Blood Cancer and Options

Let me start by saying that it’s a wonderful thing when you have some options when battling blood cancer. Specifically multiple myeloma, which at one time had limited treatment alternatives.

As any medical situation like this show is either it works or it doesn’t, but when you have narrow components, it can lead to a gloomy outlook. However, we have a bunch of options to help make you and your doctor feel there’s a chance, well that speaks volumes.

So many more options

Wow, sadly to say, I’ve been in this multiple myeloma bubble for about 12-13 years. It’s hard to believe and even so that I’m still here to reflect on this. I’m so fortunate to be able to see with my own eyes what latest options have been made in battling this specific form of blood cancer. As many patients can attest it’s great when we have some choices in surviving this.

There were not as many positive scenarios on a slew of treatment options, and that’s not to say what was suggested didn’t work for a few, but what I’ve said before, we’re all different. Allowing us other ways about going about one medication versus another means a lot to this community. Today, we have multiple drugs to choose from that make a world of difference in what and how to go about fighting blood cancer.

We now have a variety of corticosteroids (dexamethasone, prednisone), immunomodulation agents (lenalidomide: Revlimid, pomalidomide: Pomalyst), proteasome inhibitors (bortezomib: Velcade, carfilzomib: Kyprolis, ixazomib: Ninlaro). Then there are the clinical trials and the recent CAR T-cell therapy. There’s even the latest Darzalex-Faspro. I mean the variety is a hopeful batch than what we dealt with some years back, and this is a wonderful bunch of news.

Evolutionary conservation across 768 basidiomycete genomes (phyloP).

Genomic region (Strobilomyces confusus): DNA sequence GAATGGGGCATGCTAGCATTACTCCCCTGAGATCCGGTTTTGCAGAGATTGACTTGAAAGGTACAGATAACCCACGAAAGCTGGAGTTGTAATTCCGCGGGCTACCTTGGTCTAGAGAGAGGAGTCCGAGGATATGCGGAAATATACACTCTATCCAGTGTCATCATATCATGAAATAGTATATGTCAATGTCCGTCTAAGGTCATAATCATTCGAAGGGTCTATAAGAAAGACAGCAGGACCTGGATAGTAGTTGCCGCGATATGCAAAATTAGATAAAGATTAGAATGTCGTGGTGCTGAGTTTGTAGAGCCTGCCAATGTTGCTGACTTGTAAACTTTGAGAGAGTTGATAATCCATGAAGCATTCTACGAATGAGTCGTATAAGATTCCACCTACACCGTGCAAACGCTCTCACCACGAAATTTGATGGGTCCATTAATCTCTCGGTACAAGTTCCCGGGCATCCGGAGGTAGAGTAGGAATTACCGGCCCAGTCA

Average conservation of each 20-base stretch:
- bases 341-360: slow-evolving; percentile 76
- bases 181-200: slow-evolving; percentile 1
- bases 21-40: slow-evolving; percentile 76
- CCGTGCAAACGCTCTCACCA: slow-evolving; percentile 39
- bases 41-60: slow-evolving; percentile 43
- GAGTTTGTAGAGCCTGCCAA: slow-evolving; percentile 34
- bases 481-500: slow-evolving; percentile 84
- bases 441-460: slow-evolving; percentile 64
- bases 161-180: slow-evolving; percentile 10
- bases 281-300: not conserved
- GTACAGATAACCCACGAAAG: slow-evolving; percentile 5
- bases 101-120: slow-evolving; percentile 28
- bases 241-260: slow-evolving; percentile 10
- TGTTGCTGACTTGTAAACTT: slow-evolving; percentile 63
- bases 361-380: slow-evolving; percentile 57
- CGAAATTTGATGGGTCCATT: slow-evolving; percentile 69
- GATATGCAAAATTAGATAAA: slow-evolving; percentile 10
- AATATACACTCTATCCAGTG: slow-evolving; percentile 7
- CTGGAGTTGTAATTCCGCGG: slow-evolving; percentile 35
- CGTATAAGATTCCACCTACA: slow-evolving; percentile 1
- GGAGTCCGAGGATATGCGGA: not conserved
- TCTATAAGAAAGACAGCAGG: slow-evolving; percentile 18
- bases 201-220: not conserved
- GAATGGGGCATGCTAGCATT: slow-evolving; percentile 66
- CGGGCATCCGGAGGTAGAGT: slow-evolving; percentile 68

Now what?

So what do options mean, really? Well, it gives us a better handle on what route to go about with our doctor’s guidance. What we all know is that one medication alone is not a true fit for us all. The varieties we now see give us more freedom in seeing what works for our individual situations, and if one fails, we have some other back-ups to play with - this wasn’t the case some years back.

The complexity of multiple myeloma is not a glove that fits perfectly but envisioning the newest developments makes me comfortable with the hope that one day we can eradicate this particular blood cancer. I don’t believe I felt this kind of hope when I was diagnosed. I recall seeing the grim 5-year life span upon being diagnosed with blood cancer, statistically suggested and still suggested. I’ve learned that is not the case for many patients, and once I had a well-informed conversation with the many doctors in understanding my situation, it provided a bit of light.

The future seems brighter and that is what we strive for: hope, fight, and options.

The time to fight is now, with integrity, grace, hope, and a smile... when you feel like it.

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